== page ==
Unusual Keyring light styled like a Sipik SK68

Unusual Keyring light styled on a Sipik SK68 / Nitecore.

Very cool looking light.

It claims to use 4 "Lithium" batteries but then lists AG13 as the size, which is the spec for a silver-oxide or alkaline cell.

I like the design; using an optic to keep the length down is neat. I wonder what kind of emitter it uses? Half a watt on SO3 button cells is a bit of a feat though -- I rather suspect output falls noticeably within minutes (much like a direct-drive 2xCR2016 Fauxton-type light). Within seconds, if using alkalines. Still a cute little light though. I must say, if I lived in the UK 6 quid shipped would be quite tempting.

Hi, tylernt,

I notice that was your first post. So welcome to BLF...

Thanks! :)

Welcome to BLF, tylernt!

I really liked the looks of TrueUtility's new TRUELITE micro 0.5W, so I ordered two from Amazon at the price of € 8.89 each.

Mine came with a dark silver anodising with a blueish tint, about the same colour which is being marketed as "titanium" my M@gLite. The machining is flawless, the knurling is nice and almost surefire-esque. The head of the mini-torch sports the ubiquitous crenelated profile which seems so popular these days; and as limited as its use may be, it actually does a good job of tearing up pockets. Those tiny prongs are sharp!

It does come with four AG13 button cells, which of course (surprise!) are not lithium cells, but ordinary alkalines; giving you a total of 6volts.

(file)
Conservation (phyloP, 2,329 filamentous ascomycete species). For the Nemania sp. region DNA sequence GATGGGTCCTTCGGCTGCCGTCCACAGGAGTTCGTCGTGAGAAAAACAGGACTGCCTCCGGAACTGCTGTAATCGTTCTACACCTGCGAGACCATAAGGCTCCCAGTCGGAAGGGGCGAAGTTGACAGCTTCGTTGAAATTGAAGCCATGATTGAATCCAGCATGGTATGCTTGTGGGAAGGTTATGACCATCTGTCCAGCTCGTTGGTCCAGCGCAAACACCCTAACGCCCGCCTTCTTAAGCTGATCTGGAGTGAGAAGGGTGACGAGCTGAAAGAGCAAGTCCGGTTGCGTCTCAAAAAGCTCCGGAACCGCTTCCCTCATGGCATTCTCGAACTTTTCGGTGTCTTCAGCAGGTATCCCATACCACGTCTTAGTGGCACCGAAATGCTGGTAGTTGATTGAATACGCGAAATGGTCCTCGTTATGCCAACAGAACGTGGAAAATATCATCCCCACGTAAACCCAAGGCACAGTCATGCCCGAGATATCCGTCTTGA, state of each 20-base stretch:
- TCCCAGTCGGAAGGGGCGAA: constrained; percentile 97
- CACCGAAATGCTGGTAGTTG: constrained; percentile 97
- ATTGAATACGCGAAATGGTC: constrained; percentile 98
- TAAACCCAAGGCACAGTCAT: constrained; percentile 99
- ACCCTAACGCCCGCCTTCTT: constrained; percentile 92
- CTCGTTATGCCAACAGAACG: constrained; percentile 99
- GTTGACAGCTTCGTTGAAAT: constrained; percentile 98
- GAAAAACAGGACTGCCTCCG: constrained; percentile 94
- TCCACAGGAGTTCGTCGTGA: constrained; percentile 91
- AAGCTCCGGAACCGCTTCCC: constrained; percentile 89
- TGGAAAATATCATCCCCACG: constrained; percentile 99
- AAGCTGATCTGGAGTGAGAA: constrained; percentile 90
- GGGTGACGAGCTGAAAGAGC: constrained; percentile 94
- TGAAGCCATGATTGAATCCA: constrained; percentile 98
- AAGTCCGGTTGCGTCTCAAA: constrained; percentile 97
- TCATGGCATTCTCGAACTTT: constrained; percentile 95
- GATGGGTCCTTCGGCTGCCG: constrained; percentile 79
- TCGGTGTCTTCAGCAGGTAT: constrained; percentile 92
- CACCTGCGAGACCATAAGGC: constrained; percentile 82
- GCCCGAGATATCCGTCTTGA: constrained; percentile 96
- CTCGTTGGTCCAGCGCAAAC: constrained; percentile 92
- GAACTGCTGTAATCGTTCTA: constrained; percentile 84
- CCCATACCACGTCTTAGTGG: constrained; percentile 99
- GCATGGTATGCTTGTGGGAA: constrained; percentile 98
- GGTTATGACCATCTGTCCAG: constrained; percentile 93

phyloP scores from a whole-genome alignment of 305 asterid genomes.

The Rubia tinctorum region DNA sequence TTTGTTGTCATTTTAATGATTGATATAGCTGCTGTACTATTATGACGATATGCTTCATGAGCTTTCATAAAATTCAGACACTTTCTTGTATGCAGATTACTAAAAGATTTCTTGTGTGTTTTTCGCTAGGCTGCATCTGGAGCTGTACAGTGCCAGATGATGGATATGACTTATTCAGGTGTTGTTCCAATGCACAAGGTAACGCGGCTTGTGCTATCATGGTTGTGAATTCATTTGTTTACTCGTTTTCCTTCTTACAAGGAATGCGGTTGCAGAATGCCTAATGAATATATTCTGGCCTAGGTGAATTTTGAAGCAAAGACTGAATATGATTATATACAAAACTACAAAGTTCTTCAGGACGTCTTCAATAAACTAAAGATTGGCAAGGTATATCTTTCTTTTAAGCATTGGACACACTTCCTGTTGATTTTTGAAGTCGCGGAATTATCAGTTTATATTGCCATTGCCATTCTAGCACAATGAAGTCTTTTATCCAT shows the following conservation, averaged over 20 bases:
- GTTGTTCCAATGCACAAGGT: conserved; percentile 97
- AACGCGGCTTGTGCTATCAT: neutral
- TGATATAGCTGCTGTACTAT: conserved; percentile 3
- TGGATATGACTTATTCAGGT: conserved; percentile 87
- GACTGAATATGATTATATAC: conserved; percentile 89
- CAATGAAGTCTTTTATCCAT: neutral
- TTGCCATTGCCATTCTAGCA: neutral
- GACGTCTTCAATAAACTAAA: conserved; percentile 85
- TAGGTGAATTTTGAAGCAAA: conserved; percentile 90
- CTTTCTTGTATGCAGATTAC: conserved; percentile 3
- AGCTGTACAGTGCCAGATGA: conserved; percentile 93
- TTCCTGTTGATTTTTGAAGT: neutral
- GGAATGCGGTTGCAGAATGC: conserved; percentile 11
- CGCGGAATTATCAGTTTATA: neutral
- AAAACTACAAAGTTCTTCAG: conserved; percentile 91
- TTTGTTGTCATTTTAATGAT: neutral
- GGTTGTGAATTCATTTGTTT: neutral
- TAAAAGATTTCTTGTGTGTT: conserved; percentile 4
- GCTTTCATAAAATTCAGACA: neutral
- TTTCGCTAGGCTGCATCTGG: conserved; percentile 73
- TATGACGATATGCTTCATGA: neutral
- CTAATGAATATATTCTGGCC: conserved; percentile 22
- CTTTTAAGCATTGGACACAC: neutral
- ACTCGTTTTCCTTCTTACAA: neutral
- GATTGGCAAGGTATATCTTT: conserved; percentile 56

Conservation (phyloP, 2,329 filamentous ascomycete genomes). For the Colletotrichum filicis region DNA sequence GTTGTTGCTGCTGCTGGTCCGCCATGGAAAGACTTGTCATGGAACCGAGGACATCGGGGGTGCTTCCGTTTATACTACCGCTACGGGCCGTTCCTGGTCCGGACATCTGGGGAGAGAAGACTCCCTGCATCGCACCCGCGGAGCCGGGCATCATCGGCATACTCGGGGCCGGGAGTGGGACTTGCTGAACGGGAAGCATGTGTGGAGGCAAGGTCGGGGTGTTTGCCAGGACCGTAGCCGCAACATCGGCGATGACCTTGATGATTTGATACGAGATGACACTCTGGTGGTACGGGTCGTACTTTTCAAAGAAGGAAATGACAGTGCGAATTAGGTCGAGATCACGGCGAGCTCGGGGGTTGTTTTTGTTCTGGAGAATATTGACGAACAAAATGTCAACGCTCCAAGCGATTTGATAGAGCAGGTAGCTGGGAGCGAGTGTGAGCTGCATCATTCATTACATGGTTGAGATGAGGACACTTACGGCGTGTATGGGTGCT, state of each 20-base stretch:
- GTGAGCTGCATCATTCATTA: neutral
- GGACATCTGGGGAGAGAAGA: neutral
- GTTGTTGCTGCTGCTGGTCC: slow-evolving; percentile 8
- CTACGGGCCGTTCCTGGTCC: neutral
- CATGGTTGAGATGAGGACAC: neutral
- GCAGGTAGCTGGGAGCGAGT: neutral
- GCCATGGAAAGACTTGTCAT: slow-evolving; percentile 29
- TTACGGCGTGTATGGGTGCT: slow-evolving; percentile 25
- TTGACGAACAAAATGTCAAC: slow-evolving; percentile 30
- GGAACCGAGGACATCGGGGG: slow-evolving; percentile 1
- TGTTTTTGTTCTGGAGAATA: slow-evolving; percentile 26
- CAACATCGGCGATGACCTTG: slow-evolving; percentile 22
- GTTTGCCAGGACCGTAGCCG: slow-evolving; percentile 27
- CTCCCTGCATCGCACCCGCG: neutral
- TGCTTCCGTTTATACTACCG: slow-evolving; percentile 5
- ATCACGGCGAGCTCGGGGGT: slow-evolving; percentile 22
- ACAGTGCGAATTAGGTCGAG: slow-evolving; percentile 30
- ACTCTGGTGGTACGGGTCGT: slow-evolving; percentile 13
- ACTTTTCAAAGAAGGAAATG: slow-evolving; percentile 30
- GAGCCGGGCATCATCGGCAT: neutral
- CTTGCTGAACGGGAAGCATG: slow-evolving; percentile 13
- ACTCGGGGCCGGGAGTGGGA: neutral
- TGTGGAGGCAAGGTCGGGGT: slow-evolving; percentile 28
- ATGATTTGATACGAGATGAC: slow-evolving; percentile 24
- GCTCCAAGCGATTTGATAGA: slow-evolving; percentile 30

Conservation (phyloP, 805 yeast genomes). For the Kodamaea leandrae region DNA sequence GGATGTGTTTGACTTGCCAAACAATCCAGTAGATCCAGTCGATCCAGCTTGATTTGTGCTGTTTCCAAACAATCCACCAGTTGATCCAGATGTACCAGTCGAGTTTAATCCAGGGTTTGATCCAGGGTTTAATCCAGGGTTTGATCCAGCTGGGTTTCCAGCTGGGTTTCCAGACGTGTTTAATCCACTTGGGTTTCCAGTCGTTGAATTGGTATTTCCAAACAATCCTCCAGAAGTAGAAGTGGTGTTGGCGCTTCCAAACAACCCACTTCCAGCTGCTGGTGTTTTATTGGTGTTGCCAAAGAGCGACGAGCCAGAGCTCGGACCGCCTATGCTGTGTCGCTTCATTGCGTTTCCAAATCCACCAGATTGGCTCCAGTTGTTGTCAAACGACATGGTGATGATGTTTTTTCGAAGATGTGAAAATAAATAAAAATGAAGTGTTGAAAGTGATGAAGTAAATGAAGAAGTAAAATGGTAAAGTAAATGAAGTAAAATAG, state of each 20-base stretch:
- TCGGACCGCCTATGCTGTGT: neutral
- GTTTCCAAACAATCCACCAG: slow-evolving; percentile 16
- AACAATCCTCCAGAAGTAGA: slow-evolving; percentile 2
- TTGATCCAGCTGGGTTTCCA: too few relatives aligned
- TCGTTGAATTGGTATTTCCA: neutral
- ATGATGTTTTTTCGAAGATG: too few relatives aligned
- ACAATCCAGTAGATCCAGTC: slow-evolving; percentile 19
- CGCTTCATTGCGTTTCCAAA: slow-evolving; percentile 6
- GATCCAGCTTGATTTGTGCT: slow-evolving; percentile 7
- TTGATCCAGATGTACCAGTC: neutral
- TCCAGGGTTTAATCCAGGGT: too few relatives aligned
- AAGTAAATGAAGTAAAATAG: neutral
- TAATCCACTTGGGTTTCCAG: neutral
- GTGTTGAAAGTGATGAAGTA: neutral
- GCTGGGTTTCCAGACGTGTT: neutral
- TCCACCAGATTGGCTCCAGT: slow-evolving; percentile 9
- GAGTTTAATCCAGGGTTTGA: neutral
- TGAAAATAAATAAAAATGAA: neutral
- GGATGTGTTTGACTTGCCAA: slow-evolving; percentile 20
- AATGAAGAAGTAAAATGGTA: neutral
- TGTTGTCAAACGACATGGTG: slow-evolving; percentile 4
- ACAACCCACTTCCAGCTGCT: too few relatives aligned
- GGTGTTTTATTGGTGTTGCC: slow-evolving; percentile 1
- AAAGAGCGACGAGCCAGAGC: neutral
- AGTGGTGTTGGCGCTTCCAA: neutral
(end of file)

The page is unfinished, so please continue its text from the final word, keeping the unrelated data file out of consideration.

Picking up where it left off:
The LED behind the TIR lens is of unknown origin, and so far I couldn't convince the driver to come out of the head.

Light output is decent, or good, or just so-so; depending on your point of view. The stainless Maratac AAA is brighter on mid, and easier to operate. The NiteCore EZAA is just a tad less bright on low, and easier to operate.

Unfortunately, the keyring light has some disadvantages to it: the O-ring is too small and thin and does nothing to prevent moisture entry. Once the threads had been cleaned, the head developed an incredibly sloppy fit. Carrying the light on a keyring like that will surely result in the loss of the head, eventually. A little pad of dense foam sits in the back of the body, preventing contact of the negative terminal until the head is screwed on tightly; a feature which I have seen on the Nitecore EZAA before (where it actually works). On the TRUELITE micro 0.5W it doesn't, however - switching is erratic, sometimes a push against the head will give you a kind of "momentary light", sometimes it won't. Sometimes, it won't even come on at all and you have to screw on the head really tightly. Sometimes, it will just make contact when you don't want it to, draining the batteries whilst sitting in your pocket.

The bottom line is that for £7.99, you get a keyring mini-torch which needs to be reworked before you can safely use it as intended, without risking of losing essential parts or tearing your pocket liners.

the nice design and good lathe work don't belie the fact that for less money you can get keyring lights which actually work flawlessly. In fact, this is the most unreliable and uncomfortable-to-operate light I've come across in years.

My suggestion: recommended for collectors and tinkerers only.

Yeah it seems kind of large... not really much savings over an AAA keychain light, which is much better.